A student-athlete who graduated in 2014 returned to campus to speak to the current men’s teams about the depression and anxiety that surfaced during his senior year.
By: Meghan Kita Monday, December 11, 2017 11:52 AM
The week before the first football game of his senior year, Andrew Onimus ’14, an accounting and finance major and a starting defensive back, suffered an injury: a hematoma on his lower back. He was able to play, but not at his full capacity. He didn’t feel like himself. Still, despite the athletic setback, he had one thing most college seniors covet: a full-time job lined up. With that stressor out of the picture, he wondered, why wasn’t he sleeping?
As Onimus, who was also captain of the men’s track team, recounted the downward spiral that began that semester during a speech to Muhlenberg’s men’s teams in the Seegers Union Event Space on November 8, he noted that insomnia was the first red flag. “I never had any mental health education,” he says later. As a speaker with Minding Your Mind, a Pennsylvania-based nonprofit that connects schools with young adults who can talk about their mental-health struggles, Onimus always shares how to know something’s wrong: If you’re in “a rut” for more than a couple weeks, if you’re losing interest in normal activities, if you experience a change in appetite, those are all signs you should seek help.
Onimus didn’t—at least not right away. After a few months in which he felt progressively worse, he got to the point where he was suicidal and in the emergency room. That’s when he learned he was suffering from depression and anxiety, and once he had a diagnosis, he could begin taking steps toward recovery. For him, that meant taking three months off.
“It took me so long to understand what was going on,” Onimus says. “I didn’t even know I needed help because I thought I would snap out of it. Once I reached out, it’s not like I got better right away, but at least I was in that recovery mode. It’s tough to stress that, because a lot of college students have a bunch of responsibilities they’re trying to get done in four years. They think, ‘I can’t miss even a day, let alone a week or a month.’ But I needed to. Sometimes you just need to take time to get your health back.”
Lily Otu, the assistant director of athletics for student athlete development, diversity & inclusion, invited Onimus (and another Minding Your Mind speaker, for the women’s teams) to campus after the athletes requested more information about mental health. She started her role in July, so she hadn’t known Onimus as a student. She reached out to Minding Your Mind after seeing another one of their speakers on ESPN, and while that individual wasn’t available, the organization let her know a Muhlenberg alumnus was on their roster.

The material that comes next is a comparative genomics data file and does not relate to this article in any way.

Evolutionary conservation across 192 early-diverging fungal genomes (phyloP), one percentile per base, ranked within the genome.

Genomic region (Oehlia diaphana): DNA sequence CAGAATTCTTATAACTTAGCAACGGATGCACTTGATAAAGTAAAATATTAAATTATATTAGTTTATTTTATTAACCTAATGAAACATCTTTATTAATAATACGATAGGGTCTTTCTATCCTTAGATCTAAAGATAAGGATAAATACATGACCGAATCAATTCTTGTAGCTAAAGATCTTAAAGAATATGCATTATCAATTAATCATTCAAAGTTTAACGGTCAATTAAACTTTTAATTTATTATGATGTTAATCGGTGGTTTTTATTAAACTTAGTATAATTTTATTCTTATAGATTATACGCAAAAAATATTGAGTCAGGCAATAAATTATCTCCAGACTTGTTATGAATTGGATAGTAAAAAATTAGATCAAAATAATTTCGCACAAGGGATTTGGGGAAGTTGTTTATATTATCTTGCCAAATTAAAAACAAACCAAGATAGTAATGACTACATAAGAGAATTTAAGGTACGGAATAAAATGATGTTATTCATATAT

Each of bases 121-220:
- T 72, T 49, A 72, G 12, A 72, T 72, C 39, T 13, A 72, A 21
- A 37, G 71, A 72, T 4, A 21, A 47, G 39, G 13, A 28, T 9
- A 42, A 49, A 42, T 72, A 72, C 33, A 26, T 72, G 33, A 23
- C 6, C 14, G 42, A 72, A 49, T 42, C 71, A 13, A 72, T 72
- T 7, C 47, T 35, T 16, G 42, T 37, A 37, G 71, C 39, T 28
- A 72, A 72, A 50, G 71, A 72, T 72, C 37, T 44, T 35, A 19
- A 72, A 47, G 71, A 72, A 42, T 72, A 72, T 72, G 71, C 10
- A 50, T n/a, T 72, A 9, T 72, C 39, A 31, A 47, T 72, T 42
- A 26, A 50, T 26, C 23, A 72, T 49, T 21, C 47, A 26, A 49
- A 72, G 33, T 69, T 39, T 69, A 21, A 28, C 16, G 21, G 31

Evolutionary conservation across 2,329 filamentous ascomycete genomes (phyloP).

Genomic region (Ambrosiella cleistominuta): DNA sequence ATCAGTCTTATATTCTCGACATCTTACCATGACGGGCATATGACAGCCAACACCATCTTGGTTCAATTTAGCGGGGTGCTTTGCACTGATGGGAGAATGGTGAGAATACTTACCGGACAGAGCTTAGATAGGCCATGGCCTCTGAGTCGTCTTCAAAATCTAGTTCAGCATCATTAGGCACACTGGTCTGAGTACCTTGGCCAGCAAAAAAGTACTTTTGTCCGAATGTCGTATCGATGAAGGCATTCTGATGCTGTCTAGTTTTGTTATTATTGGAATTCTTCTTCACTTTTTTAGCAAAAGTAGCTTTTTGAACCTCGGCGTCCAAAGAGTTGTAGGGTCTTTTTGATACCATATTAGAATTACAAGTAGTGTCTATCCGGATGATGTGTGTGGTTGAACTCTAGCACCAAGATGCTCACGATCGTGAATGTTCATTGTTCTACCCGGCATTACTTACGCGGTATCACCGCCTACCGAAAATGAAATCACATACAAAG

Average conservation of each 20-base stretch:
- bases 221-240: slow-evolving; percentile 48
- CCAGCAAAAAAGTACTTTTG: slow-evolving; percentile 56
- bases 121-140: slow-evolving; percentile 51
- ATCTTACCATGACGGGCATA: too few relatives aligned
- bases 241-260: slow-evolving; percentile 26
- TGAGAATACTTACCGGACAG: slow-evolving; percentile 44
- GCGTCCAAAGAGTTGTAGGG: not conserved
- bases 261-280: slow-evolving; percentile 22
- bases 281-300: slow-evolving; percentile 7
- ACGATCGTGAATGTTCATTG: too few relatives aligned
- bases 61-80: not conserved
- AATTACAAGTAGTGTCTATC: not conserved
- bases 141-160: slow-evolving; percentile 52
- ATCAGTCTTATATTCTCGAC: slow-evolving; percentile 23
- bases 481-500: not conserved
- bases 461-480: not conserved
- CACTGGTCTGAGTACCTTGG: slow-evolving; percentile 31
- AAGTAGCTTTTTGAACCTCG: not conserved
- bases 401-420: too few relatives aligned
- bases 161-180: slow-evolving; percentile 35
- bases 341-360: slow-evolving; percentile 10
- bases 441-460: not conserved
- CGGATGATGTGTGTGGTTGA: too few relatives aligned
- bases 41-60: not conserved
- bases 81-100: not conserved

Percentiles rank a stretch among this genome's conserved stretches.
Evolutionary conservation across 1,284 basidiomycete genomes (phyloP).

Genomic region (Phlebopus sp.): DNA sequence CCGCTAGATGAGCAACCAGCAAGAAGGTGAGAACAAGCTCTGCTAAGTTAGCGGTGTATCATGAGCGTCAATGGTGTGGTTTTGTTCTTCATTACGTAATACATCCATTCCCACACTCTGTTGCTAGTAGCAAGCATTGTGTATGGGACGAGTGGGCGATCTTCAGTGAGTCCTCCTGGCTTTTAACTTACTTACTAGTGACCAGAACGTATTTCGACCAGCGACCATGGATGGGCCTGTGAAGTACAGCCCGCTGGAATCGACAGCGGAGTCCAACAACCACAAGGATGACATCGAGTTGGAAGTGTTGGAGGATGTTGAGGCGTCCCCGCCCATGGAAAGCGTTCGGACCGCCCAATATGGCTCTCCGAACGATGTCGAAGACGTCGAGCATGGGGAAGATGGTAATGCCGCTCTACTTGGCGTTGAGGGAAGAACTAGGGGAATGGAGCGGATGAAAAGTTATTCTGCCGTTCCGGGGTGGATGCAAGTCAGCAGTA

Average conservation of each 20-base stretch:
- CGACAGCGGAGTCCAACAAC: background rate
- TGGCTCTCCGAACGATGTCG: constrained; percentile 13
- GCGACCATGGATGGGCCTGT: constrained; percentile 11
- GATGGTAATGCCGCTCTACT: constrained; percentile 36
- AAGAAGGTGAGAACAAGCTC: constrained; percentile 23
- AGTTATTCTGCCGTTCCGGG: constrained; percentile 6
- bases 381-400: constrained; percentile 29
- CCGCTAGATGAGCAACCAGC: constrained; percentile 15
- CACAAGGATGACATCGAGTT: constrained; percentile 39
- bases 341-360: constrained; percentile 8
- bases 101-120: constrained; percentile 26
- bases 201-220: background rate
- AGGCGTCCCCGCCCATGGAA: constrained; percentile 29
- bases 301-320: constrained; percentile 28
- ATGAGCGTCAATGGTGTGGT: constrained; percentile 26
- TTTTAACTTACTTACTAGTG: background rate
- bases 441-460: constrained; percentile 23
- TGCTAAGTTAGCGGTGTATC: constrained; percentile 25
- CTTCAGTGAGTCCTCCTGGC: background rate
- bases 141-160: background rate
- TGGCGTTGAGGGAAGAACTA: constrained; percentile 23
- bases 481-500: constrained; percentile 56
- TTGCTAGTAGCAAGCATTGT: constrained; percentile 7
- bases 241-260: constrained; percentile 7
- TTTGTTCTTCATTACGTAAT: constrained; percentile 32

“I thought it would be an awesome opportunity for someone to come back and talk about what they went through on this campus and the support they received from many people who are still here,” Otu says.
“I know how fortunate I was to have the support group I have,” Onimus adds, “not only my family, but the resources at Muhlenberg, too: my professors, the coaches, the training staff. The talk at Muhlenberg was probably my most emotional one yet.”
Nigel Long ‘18, a business major who’s a point guard on the basketball team, took away from the speech exactly what Onimus intended: that it’s not only okay to confide in your teammates and coaches when you’re struggling, it’s critical for your health and wellbeing, and it’s just as critical to be receptive to friends who might open up to you.
“Males tend to have a misconception that you can’t have emotion, you can’t be depressed,” Nigel says. “It was good to see somebody who has actually gone through it. Just because you’re this rugged football player, you can still have struggles emotionally. Not everybody is willing to open themselves up and talk about their problems, but it’s important to express yourself.”
Onimus, who balances his full-time job as an accountant with his speaking engagements, says sharing his story is one thing that helps keep him well. “I’ll do an assembly at a high school at 8 a.m. and I’ll see people napping like I would have done when I was a senior,” he says. “I start to think, ‘Is it really worth it?’ But afterwards, when someone comes up crying and saying thank you, I know it is.”
While he continues to have occasional bad days, he now has coping skills—like turning to one of his passions, physical activity—he can rely on. “For the most part, I’m like, ‘I have depression, I have anxiety, but I love life,’” he says. “I have a good job, an awesome family. The people who were there for me when I was crying, upset and hurting are laughing with me on weekends. I’m the happiest I’ve ever been.”
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